When p is small, or the probability of keeping an edge is small, you will end up with small clusters of connections that are like small islands that don’t connect to anything else. When p is greater than the critical parameter at which a phase transition occurs, called pc [pronounced pee-cee], you will get one big, connected cluster. When p is exactly equal to pc, we expect to get large, fractal-like clusters that permeate across the grid but do so in a zero-density way, with extremely long, tortuous paths.

So, if this model were explaining coffee percolation, then when p is less than pc, the water would not get through the coffee—it would get stuck in the islands of small clusters. When p is larger than pc, the water would readily flow through. When p is equal to pc, at the phase transition, the water would slowly meander through the grinds, which is what you would want for a good cup of espresso.

If you look at the connections between the nodes at this phase transition and under different scales you will start to see the fractal and winding math.

What problems are you working on in this field?

The two-dimensional models are very well understood and even models with 100 dimensions are easier to understand. But the three- four- and five-dimensional cases are extremely hard to study. One thing I’m working on is trying to crack the three-dimensional problem. The most basic question is to figure out if the phase transition occurs with a jump-what we call discontinuous-or more smoothy-what we call continuous. This problem has been open for a really long time and needs to be solved before we can move on to understanding all the cool fractal stuff that should be happening at the phase transition. I’m also working on other related problems, such as long-range percolation where the probability of two nodes having an edge between them depends on the distance between the nodes. Changing how this probability falls off with the distance has a surprisingly similar effect to changing the dimension of the grid and lets us treat the dimension like a continuous parameter.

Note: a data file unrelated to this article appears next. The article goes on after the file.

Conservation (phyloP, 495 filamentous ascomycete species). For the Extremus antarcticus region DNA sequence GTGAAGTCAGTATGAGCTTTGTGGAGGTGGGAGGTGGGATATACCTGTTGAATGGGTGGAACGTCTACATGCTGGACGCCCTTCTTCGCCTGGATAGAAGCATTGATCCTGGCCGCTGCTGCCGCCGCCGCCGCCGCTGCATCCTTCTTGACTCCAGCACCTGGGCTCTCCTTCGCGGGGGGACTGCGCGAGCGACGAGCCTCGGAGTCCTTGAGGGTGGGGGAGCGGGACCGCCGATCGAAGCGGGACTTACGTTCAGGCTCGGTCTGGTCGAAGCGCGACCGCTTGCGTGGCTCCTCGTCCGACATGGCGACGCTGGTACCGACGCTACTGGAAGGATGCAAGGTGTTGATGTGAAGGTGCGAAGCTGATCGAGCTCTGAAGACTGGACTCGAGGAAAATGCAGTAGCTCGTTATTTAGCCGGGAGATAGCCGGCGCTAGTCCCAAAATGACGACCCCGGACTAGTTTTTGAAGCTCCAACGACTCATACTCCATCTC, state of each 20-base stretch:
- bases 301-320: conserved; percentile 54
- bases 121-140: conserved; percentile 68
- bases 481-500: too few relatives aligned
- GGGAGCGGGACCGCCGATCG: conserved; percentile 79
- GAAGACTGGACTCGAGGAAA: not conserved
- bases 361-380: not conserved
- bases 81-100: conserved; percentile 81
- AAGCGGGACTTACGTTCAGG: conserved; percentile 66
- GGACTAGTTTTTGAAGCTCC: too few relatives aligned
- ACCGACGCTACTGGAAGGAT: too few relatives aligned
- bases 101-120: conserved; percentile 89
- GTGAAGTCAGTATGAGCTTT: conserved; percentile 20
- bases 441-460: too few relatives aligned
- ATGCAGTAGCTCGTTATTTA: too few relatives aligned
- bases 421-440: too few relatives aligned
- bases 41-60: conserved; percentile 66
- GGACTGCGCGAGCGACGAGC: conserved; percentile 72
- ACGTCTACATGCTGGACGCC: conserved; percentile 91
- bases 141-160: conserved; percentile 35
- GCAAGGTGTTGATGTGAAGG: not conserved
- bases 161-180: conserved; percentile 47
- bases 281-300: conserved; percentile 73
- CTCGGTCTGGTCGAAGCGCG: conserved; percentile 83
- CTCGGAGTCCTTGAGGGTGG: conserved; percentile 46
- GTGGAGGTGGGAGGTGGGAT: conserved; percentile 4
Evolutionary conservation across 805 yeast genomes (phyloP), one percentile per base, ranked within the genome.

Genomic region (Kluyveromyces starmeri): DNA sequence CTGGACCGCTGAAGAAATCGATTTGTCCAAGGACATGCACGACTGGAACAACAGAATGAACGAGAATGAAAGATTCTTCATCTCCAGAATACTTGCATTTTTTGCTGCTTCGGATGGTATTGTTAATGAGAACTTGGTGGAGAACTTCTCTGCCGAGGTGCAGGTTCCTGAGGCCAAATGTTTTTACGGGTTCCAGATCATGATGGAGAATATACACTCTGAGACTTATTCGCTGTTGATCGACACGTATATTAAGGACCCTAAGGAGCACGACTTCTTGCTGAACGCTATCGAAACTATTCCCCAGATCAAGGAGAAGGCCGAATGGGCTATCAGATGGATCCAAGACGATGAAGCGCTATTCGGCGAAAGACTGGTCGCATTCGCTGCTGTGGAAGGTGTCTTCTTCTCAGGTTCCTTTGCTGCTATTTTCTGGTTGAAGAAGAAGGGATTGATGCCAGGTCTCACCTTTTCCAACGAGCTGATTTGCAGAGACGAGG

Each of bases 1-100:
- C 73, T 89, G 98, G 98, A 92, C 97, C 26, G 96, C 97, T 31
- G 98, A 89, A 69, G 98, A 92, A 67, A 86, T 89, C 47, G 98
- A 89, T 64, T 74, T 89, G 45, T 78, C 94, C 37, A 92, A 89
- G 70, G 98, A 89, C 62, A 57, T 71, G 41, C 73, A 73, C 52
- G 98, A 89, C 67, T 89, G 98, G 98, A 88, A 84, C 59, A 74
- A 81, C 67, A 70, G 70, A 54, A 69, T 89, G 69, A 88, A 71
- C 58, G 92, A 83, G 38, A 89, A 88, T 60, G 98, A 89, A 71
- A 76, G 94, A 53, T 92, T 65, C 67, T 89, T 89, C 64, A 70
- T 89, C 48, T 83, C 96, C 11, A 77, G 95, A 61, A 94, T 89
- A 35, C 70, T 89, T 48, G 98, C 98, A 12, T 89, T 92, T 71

What do you love about working on these math problems?

A lot of the appeal for me is that it’s fun. When you get a good problem, you get hooked on it. Math is like the king of all puzzle games, but it goes beyond puzzles in that you the solution is very insightful. You not only solve the problem, but you build new conceptual frameworks for understanding other math problems.

How do you like Caltech so far?

One of the things that drew me to Caltech was the small class size. It feels less like lecturing and more like doing a seminar where you get to interact with everyone individually. I like the tight community here. Of course, the small size of Caltech can mean less interaction with mathematical peers, but a lot of that is going to be balanced out by the fact that the American Institute of Mathematics is moving its headquarters to Caltech. That’s going to bring a lot more activity here, and people will be passing through regularly.

I also like the mountains in the Pasadena area, which we don’t have back home in the UK. We’ve been going out hiking. You can look at a mountain on campus and then get in the car and be there in 15 minutes.

Anything else you’d like to add?

Since coming to Caltech, I’ve also set up the LA Probability Forum, a monthly mini-conference for the LA-area probability community, so that I get to regularly interact with my colleagues at UCLA and USC, and anyone else who would like to be involved. This has been really enriching for me both scientifically and socially.

See the full article here .


Please help promote STEM in your local schools.

Stem Education Coalition

Caltech campus

The The California Institute of Technology is a private research university in Pasadena, California. The university is known for its strength in science and engineering, and is one among a small group of institutes of technology in the United States which is primarily devoted to the instruction of pure and applied sciences.